Relationships helped me avoid dealing with the fact that I was not ready to be in a relationship, because I had not dealt with being sexually abused, beaten, or raped. They were a way that I lied to myself and told myself that all those things had no affect on me. It is how I proved to myself that I was not afraid, when I was afraid. I have not been able to handle that fear. I am so afraid. I feel beaten down, defeated. To have things forced on you destroys your confidence in yourself and self-respect. You are too weak to protect yourself. The knowledge that someone can and has taken away my control over my own body makes it hard for me to feel that I have control over anything, even my own life.
I figured if I was with someone who did not hit me or force himself on me, that meant I was not with someone who would. I also avoided rocking the boat in relationships, because I did not want to risk someone yelling at me or even hitting me.
I hope this is a cautionary tale. Do not deal with things the way I have. Do not let fear run your life.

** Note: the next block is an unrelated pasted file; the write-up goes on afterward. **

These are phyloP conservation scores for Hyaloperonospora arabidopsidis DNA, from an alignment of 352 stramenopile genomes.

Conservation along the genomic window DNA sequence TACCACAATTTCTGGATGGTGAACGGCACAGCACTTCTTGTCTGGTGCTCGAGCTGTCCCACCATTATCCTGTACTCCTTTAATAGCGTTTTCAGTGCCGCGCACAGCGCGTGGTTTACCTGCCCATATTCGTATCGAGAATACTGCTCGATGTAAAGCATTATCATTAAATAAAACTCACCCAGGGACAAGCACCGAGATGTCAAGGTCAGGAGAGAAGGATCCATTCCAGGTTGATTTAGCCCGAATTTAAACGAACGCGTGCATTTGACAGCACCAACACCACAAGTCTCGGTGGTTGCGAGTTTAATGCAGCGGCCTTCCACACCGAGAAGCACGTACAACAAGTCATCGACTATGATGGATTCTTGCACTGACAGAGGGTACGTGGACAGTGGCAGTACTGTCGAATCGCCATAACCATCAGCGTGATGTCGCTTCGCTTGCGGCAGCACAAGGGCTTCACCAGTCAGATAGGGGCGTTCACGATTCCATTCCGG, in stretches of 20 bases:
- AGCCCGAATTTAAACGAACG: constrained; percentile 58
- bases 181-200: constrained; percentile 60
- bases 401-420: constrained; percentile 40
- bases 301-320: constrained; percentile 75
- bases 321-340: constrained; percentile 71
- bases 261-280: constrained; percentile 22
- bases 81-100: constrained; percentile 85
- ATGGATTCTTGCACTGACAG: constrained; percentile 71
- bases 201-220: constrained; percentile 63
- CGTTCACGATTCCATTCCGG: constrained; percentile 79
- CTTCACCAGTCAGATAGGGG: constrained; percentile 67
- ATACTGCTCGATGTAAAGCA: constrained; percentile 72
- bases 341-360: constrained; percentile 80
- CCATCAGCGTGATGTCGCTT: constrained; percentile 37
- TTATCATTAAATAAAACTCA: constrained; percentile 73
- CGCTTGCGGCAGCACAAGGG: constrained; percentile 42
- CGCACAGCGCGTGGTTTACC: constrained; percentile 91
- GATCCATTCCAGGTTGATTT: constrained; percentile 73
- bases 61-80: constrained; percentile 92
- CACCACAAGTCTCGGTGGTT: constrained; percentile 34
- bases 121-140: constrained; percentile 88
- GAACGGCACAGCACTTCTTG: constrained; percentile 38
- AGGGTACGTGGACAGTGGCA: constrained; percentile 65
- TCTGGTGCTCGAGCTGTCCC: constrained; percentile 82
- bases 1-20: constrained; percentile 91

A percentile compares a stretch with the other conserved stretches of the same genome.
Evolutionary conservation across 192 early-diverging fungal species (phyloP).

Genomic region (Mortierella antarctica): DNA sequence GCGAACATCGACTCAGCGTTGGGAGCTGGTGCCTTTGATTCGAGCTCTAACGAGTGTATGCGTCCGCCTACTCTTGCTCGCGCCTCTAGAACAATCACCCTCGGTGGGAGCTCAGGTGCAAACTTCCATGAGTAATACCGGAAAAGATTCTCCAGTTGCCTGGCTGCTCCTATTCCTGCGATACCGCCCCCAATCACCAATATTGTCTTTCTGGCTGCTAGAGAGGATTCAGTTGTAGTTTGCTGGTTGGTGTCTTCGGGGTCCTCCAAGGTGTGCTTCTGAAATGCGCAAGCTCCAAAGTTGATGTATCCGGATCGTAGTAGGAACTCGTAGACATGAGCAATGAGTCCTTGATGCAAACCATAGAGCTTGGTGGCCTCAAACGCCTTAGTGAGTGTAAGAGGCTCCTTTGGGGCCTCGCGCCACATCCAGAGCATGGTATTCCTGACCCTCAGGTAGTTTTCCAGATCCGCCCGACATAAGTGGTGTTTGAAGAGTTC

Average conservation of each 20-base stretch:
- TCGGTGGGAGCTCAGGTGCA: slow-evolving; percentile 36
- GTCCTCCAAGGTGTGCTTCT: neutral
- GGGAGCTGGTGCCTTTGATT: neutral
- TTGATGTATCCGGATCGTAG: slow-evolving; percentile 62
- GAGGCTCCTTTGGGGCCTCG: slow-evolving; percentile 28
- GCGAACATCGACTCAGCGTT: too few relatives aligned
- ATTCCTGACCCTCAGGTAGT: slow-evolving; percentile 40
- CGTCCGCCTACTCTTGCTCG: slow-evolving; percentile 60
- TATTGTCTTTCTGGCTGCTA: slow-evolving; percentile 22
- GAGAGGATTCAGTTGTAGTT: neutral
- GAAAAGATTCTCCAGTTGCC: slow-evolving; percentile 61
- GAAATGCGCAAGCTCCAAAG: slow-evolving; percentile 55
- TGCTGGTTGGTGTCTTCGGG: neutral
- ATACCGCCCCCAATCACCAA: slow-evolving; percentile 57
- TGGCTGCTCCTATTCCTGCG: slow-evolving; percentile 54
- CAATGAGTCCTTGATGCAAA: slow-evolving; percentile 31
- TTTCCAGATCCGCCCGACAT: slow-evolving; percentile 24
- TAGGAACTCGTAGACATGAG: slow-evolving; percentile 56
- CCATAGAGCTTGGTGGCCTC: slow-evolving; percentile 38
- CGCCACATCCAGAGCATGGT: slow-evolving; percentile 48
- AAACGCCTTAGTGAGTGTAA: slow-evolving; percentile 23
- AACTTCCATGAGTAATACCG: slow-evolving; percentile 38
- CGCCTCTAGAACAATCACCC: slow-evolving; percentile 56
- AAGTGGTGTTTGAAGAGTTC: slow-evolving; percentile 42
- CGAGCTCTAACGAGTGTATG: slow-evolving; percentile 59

Now I am feeling those feelings I have worked so hard to avoid. The cycle is broken. I am off the roller coaster (2nd reference to a disco song). I have to face it. I have already had some success dealing with my feelings. I used to feel so guilty about my brother, and now, not so much. I am also less angry with him (and more with my parents). I am dealing with the feelings that come up and doing okay.
Now that I am back home, I will be spending my evenings with The Courage to Heal by Ellen Bass and Laura Davis, the almost 600 page bible for female survivors of sexual abuse. I have flipped through the book and already love it. It speaks to me. It says- you can be free. Even better, my horoscope this week had this quote from Gandhi- “Every moment of your life is infinitely creative and the universe is endlessly bountiful. Just put forth a clear enough request, and everything your heart desires must come to you.”